[T]he initial results of the exit poll interviews have had frequent problems with non-response bias, a consistent discrepancy favoring the Democrats that has appeared to some degree in every presidential election since 1988. Usually the bias is small, but in 2004 it was just big enough to convince millions of Americans who saw the leaked results on the Internet that John Kerry would defeat George W. Bush. It didn't work out that way.
The resulting uproar led the networks, beginning in 2006, to hold back the data from their news media clients in a sealed quarantine room on Election Day until 5 p.m. Eastern time. The quarantine means that any numbers purporting to be "exit polls" before 5 p.m. are almost certainly bogus.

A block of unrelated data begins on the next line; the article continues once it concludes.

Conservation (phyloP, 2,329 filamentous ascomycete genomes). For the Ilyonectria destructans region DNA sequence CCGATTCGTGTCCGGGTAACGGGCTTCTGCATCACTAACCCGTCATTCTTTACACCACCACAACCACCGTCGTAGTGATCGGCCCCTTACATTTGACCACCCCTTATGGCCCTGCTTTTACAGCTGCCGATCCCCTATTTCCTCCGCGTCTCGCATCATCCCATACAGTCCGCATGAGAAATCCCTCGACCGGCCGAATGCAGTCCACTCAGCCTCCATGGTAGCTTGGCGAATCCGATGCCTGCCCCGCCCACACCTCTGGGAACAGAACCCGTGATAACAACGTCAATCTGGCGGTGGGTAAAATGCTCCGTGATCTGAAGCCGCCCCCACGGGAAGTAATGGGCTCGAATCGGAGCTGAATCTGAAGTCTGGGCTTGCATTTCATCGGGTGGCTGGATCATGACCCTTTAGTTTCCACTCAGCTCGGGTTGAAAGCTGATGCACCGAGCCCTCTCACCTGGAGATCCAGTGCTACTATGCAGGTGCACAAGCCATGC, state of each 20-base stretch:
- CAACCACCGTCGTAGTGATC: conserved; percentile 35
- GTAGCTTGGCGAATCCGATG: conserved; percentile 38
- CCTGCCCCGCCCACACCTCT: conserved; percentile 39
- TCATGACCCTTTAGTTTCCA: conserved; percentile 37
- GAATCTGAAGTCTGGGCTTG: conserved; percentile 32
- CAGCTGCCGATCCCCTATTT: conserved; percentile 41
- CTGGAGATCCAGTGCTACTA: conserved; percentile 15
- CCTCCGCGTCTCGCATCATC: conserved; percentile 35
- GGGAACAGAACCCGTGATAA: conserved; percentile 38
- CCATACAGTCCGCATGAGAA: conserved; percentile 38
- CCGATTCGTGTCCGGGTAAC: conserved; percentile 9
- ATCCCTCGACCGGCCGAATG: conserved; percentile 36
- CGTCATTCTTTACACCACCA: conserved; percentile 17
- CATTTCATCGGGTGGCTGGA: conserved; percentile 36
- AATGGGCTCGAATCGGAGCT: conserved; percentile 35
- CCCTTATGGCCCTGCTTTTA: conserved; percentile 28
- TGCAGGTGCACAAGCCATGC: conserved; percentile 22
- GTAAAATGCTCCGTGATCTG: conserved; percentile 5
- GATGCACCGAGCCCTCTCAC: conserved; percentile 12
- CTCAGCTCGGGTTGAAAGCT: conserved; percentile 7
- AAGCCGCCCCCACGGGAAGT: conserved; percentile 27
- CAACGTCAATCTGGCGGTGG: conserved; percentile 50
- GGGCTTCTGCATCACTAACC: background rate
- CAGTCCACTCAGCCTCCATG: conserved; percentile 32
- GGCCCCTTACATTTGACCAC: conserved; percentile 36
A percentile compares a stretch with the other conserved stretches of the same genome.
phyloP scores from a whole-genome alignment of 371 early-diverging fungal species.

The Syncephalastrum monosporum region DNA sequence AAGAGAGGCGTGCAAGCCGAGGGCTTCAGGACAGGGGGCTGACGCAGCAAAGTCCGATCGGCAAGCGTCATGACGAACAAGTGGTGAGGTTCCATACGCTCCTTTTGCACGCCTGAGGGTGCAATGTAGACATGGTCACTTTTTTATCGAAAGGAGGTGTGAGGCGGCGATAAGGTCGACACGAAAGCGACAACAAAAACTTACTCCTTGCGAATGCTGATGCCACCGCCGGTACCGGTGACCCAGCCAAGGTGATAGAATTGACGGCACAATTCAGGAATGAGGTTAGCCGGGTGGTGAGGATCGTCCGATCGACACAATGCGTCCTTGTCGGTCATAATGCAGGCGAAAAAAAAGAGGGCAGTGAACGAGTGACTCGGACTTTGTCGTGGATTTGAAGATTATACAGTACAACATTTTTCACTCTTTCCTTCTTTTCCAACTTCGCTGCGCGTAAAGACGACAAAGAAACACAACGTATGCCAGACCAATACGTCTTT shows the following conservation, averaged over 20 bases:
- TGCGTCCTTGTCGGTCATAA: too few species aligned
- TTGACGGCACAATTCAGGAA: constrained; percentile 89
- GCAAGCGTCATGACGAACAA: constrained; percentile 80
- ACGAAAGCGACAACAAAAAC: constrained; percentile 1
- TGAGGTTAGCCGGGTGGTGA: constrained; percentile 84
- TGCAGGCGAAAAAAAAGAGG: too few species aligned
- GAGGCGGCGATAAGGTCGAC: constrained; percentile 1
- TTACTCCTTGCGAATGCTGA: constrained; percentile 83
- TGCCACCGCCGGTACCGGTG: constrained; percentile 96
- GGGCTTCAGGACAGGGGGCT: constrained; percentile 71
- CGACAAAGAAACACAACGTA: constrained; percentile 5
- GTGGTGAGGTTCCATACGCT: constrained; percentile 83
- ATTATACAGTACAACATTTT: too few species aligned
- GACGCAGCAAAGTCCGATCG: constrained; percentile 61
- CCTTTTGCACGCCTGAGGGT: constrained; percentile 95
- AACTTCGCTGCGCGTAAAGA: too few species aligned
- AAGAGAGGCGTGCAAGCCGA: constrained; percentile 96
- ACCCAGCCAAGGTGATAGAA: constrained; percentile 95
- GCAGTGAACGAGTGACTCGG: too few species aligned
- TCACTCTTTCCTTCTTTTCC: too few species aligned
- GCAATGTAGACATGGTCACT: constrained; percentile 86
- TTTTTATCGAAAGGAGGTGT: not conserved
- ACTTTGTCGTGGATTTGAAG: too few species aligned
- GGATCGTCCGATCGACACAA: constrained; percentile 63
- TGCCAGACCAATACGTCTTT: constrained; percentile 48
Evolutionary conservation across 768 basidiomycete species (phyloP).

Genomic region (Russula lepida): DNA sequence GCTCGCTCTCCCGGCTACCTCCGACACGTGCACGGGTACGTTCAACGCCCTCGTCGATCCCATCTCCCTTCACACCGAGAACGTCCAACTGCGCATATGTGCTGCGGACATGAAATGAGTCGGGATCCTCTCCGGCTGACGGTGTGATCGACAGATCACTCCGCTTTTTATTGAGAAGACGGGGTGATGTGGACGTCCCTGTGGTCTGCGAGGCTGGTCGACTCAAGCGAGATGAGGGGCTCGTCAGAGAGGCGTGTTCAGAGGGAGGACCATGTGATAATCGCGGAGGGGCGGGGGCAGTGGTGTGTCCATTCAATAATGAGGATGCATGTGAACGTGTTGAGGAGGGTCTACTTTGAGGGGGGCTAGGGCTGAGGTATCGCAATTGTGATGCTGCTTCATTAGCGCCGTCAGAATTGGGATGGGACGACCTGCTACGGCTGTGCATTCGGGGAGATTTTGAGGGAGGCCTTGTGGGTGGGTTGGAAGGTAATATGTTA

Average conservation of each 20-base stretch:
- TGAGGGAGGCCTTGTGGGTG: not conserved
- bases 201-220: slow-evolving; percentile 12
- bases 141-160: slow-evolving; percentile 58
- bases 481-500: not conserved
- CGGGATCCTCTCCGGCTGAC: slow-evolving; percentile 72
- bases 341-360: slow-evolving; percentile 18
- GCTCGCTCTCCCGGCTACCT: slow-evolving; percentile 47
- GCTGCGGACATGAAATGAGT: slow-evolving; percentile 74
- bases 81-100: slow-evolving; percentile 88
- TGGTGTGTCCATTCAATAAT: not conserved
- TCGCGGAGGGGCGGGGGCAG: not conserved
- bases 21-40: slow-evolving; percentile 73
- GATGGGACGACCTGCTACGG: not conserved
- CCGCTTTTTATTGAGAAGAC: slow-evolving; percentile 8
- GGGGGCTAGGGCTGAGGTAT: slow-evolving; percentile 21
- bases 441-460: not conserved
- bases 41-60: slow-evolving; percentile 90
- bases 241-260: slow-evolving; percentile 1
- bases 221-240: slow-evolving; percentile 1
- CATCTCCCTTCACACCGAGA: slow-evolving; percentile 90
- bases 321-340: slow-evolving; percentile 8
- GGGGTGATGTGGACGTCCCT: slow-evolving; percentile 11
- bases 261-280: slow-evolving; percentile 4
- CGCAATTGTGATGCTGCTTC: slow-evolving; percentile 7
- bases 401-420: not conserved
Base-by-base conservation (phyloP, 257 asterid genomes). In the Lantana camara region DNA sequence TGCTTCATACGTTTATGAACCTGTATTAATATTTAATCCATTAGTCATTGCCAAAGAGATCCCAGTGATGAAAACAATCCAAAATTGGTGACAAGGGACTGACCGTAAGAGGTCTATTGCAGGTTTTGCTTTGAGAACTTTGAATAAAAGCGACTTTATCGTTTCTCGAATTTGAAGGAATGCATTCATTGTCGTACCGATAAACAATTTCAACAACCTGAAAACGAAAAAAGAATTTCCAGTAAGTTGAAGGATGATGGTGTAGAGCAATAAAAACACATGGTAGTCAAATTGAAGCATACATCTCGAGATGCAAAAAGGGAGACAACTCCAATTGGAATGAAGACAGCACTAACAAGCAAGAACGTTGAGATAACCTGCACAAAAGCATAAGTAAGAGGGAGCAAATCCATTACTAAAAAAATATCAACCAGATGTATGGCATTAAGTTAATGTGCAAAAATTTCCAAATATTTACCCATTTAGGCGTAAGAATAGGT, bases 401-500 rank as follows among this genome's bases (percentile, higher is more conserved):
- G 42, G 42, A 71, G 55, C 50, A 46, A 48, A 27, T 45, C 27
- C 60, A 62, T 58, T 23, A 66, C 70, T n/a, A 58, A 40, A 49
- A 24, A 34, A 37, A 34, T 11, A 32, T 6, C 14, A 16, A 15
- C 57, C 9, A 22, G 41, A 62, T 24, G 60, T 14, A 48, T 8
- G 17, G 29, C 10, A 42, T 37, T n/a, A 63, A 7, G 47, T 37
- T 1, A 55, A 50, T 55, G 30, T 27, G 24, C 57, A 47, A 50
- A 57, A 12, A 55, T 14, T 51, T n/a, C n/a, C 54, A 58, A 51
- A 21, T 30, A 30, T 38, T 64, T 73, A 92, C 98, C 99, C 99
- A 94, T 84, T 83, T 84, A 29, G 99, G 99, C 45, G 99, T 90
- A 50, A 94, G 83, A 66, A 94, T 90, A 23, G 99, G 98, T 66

Sarah Kliff's advice on exit polls:
Keep an eye on the demographics. [Tom Jensen, director of Public Policy Polling] and [David Flaherty, CEO of the right-leaning Magellan Strategies] both say this is going to be one of the crucial things they’ll watch [tonight].
“Here in Colorado, for example, Latinos were 13 percent of the vote in 2008,” says Flaherty. “If it comes back at 5 pm, that they’re 18 or 20 percent of the vote, that would be a key observation. Then the folks in Chicago are going to be extremely pleased. If we see it at 9 percent, it might cause the Romney folks to start thinking that group isn’t as enthusiastic.”
Here’s Jensen’s take: “What I’m going to be looking out for are the demographics of who voted along racial and age lines. We Democratic pollsters think that the African American and younger voters will have as high turnout as they did in 2008. Republican pollsters are projecting enthusiasm won’t be there.”